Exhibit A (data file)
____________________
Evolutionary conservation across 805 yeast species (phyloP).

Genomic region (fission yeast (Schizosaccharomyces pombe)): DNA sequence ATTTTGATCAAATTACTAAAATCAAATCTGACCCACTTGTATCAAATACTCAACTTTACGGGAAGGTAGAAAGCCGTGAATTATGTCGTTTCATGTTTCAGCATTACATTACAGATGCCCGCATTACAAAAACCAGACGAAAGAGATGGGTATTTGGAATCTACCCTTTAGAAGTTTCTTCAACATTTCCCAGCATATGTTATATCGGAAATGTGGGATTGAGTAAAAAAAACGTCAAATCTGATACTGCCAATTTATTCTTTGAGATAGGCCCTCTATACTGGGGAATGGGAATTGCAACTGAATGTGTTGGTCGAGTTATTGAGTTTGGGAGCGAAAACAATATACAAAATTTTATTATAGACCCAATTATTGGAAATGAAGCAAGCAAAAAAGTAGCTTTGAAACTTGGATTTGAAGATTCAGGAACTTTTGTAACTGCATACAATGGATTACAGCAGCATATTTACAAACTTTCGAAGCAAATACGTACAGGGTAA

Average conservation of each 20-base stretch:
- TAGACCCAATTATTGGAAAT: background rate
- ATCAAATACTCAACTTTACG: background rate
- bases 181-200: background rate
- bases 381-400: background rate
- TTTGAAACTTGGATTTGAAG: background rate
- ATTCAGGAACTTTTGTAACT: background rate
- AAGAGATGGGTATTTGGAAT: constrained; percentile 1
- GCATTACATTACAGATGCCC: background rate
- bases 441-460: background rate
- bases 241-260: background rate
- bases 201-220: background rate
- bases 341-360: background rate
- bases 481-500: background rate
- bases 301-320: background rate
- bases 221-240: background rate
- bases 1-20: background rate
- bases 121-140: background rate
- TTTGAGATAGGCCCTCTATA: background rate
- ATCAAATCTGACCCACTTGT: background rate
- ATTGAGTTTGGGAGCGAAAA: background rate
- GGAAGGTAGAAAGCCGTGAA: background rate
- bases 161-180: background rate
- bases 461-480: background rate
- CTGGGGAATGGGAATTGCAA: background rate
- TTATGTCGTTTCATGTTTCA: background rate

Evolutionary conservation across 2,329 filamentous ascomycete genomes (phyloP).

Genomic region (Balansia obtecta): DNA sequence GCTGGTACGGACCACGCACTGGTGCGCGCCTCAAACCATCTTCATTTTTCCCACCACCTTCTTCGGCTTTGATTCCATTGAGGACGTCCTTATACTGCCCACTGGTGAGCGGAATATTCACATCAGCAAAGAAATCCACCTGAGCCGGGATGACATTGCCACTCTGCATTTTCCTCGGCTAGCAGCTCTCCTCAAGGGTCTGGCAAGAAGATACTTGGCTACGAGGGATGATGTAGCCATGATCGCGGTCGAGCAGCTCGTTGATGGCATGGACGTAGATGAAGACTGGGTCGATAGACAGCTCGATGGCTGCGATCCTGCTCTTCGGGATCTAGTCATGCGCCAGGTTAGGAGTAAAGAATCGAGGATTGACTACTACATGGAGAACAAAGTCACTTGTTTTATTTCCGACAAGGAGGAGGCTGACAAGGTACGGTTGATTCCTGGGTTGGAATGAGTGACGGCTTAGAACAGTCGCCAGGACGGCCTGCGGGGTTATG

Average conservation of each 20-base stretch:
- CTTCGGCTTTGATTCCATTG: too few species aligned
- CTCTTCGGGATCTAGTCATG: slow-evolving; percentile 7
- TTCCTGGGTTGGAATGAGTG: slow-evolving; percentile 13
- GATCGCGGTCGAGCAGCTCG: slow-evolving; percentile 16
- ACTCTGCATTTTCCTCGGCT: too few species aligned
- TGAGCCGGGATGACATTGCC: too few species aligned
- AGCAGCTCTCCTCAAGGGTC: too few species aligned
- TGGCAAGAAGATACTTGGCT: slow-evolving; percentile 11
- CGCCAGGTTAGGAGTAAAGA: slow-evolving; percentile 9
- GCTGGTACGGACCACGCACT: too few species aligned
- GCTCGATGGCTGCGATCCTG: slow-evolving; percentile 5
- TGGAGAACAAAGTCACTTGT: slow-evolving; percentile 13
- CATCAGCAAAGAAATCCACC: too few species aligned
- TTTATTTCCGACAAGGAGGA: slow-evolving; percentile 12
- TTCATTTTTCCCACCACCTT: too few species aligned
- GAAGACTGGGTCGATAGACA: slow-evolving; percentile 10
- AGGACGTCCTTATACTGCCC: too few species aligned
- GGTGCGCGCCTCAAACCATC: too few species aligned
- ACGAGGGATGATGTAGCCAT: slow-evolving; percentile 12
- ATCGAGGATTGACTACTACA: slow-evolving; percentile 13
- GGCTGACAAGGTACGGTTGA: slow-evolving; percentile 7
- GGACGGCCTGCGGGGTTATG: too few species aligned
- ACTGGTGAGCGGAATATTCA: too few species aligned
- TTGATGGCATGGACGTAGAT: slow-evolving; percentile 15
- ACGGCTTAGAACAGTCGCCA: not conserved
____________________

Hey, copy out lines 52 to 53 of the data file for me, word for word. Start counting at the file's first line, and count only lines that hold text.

- GGCTGACAAGGTACGGTTGA: slow-evolving; percentile 7
- GGACGGCCTGCGGGGTTATG: too few species aligned